Bedrosian getting grip on breaking-ball success

Bedrosian getting grip on breaking-ball success

KANSAS CITY -- Cam Bedrosian didn't just strike out the side in Monday's eighth inning, which gave him 22 consecutive scoreless outings. He struck out the side on breaking balls, a pitch the 24-year-old right-hander has spent the last five years painstakingly striving to command.

"So good," Bedrosian, speaking after the Angels' 6-2 win over the Royals at Kauffman Stadium, said of how it felt to finally start having success with his breaking ball. "It's been hard work that's paid off; really focusing on throwing it, being able to throw it in whatever count I need to throw it."

He used it Monday to set down the heart of the Royals' order, fanning Eric Hosmer, Kendrys Morales and Salvador Perez.

Bedrosian always threw hard, always had the makings of a potential closer, but it wasn't until he commanded his breaking ball that he actually tapped into his potential.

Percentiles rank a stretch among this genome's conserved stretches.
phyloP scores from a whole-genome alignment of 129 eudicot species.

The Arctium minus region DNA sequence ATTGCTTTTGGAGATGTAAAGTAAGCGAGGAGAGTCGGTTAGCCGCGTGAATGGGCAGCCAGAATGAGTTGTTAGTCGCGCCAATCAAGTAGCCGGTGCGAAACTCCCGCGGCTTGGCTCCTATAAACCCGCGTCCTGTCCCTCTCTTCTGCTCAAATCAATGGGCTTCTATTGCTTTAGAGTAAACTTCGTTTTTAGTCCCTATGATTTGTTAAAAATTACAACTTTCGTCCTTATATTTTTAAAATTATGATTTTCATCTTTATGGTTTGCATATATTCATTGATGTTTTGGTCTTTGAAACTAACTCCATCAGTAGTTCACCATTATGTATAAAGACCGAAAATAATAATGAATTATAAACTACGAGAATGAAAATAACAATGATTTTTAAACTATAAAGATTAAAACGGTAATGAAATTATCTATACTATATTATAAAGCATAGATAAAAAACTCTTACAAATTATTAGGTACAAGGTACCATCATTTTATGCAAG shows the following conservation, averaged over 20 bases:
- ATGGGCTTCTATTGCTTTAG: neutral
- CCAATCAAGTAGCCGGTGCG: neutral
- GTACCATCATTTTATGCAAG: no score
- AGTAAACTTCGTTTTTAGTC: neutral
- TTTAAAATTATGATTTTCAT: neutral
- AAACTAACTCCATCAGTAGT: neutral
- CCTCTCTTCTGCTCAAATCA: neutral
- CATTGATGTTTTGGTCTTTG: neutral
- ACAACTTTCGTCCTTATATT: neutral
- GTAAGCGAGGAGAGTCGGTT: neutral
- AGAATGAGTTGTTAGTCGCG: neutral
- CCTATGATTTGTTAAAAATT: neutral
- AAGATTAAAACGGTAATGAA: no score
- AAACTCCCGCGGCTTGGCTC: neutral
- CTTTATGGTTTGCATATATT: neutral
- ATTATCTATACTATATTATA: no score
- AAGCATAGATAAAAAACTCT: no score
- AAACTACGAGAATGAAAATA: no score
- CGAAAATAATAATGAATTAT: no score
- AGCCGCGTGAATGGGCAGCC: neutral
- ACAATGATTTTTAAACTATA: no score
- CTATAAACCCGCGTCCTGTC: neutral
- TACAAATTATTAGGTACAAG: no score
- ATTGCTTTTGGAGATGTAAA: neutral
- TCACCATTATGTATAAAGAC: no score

He used to throw a good breaking ball, but then he had Tommy John surgery in 2011 and never quite regained a feel for it. He tried upward of five grips thereafter. Some worked momentarily, but all eventually flattened out. Then Bedrosian spent the offseason playing catch with his father, former Cy Young Award-winning closer Steve Bedrosian, and adopted his grip, which is basically a standard four-seam grip.

He threw the pitch with the arm action of a slider, so that it has more bite and less loop.

Just as important, though, was Bedrosian's mindset with the pitch.

"Just really focusing my brain -- 100 percent, all in -- on throwing it for a strike," said Bedrosian, his ERA down to 0.97. "Going into Spring Training, just having a clear mindset of, 'I'm going to work all Spring Training on being able to throw it for a strike.'"

Alden Gonzalez has covered the Angels for since 2012. Follow him on Twitter and Facebook, and listen to his podcast. This story was not subject to the approval of Major League Baseball or its clubs.